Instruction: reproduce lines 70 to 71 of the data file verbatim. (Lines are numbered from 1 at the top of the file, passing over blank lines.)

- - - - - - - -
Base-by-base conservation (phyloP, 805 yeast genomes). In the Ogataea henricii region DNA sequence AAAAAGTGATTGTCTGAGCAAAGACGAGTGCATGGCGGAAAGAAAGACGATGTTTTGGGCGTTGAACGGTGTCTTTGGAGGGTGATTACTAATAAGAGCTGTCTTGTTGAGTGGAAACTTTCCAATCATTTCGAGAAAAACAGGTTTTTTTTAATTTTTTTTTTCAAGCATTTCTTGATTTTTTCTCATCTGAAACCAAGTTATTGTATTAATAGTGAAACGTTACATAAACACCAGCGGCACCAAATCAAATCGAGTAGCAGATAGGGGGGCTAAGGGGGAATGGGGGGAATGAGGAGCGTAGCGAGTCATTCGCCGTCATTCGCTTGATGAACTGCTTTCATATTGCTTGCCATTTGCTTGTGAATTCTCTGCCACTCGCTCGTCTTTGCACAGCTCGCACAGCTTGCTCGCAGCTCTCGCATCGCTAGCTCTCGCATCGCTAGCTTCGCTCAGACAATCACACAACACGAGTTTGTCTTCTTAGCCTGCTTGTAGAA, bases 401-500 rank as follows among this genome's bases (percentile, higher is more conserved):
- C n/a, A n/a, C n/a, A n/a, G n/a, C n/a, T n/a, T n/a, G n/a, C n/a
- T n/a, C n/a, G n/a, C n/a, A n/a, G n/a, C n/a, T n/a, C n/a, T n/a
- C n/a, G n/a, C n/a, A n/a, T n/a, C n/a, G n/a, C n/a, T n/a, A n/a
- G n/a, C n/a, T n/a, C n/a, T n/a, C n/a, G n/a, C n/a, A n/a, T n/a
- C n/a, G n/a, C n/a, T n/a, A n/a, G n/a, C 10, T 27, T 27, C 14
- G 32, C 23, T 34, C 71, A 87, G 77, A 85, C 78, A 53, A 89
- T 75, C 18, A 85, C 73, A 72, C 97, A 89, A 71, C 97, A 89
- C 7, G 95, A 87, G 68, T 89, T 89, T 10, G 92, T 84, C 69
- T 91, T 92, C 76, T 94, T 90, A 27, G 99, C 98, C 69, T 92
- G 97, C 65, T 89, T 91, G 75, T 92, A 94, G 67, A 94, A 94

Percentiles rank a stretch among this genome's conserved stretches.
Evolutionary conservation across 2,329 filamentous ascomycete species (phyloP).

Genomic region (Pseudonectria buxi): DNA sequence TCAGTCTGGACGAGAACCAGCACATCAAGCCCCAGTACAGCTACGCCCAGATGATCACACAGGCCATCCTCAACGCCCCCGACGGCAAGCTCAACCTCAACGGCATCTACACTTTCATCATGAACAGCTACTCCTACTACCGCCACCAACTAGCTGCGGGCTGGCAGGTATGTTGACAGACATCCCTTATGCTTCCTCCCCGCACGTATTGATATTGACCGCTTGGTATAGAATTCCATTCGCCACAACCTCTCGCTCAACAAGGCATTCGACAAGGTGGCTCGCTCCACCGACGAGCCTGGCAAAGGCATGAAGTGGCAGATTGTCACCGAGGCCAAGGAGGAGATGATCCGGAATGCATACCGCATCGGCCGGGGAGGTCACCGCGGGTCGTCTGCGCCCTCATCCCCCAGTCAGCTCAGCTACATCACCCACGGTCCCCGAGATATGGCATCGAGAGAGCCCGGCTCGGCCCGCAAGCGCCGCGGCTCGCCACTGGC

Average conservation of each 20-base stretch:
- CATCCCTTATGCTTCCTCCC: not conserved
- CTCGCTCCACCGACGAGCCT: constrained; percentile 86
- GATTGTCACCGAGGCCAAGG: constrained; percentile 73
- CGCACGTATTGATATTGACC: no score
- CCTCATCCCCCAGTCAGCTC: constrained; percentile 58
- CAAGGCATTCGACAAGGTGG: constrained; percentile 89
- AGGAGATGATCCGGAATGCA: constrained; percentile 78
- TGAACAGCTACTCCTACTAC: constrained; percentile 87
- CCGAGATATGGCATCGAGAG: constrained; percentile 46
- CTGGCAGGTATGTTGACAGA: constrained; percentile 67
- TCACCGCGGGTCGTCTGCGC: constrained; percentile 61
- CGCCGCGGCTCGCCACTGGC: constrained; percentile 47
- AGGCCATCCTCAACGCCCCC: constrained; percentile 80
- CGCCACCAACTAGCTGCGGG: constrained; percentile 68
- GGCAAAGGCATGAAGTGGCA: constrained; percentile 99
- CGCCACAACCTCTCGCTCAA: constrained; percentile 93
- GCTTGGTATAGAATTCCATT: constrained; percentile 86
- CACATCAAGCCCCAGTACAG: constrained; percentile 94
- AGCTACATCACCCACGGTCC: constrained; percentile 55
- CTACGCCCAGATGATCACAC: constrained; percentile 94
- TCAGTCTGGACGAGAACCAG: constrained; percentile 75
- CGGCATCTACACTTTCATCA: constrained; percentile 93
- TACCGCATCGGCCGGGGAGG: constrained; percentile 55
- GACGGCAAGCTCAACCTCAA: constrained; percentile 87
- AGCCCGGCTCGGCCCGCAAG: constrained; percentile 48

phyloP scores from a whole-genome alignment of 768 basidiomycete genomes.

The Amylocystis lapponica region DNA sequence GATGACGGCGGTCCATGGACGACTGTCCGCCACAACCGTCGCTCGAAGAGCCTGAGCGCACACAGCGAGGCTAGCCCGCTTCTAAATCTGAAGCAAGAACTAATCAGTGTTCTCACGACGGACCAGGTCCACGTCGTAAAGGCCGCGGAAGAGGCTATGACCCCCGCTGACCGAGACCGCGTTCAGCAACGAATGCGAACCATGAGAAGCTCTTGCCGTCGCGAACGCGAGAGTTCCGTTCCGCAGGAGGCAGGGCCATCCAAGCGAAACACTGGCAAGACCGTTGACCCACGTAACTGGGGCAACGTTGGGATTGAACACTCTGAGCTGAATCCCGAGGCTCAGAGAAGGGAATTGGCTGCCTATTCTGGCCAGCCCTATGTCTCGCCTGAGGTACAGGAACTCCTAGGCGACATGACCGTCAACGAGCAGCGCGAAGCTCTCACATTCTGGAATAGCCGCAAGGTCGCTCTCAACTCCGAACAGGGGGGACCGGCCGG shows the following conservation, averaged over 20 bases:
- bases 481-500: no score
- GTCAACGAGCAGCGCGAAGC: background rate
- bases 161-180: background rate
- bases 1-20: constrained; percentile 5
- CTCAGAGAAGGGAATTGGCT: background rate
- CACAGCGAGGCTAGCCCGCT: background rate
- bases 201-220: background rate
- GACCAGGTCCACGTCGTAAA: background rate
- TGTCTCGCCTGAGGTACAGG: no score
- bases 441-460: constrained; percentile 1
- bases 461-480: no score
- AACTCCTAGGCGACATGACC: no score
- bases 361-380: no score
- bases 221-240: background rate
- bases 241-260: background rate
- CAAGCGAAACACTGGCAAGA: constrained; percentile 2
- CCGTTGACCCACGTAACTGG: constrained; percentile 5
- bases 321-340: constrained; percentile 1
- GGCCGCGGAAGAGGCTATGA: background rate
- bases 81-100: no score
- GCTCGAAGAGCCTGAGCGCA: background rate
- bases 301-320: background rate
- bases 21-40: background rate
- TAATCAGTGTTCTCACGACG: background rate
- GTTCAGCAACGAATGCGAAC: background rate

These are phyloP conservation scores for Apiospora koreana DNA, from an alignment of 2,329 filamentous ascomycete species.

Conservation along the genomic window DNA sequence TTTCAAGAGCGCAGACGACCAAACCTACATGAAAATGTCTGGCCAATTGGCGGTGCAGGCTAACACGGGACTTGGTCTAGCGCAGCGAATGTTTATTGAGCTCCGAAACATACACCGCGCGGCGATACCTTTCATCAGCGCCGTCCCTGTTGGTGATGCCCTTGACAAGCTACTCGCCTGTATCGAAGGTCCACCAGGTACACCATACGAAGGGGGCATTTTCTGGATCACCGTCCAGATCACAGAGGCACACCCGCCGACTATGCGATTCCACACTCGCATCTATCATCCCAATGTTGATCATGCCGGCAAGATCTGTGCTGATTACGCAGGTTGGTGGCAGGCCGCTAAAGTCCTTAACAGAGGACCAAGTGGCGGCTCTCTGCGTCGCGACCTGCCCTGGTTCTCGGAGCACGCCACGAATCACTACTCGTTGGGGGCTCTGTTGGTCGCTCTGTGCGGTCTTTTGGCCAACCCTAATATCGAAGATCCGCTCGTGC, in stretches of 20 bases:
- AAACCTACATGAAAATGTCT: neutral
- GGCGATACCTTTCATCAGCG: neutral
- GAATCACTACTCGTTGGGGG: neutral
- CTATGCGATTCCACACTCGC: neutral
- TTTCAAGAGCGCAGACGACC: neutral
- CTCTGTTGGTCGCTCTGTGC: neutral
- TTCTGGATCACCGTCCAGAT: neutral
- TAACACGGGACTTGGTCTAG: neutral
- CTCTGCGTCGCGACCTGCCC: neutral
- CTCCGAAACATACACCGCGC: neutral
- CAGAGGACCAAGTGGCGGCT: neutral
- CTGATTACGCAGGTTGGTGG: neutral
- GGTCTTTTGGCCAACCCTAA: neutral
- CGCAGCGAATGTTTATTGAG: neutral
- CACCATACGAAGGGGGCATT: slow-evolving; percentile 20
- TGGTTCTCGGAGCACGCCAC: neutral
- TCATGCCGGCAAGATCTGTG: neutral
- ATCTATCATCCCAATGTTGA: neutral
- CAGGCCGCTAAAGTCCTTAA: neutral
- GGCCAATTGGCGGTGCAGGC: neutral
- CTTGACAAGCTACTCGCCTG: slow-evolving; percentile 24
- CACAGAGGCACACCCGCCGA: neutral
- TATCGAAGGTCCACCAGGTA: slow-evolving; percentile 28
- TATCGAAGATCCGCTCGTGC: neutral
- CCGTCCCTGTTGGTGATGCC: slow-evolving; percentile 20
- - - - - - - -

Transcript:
- AAACCTACATGAAAATGTCT: neutral
- GGCGATACCTTTCATCAGCG: neutral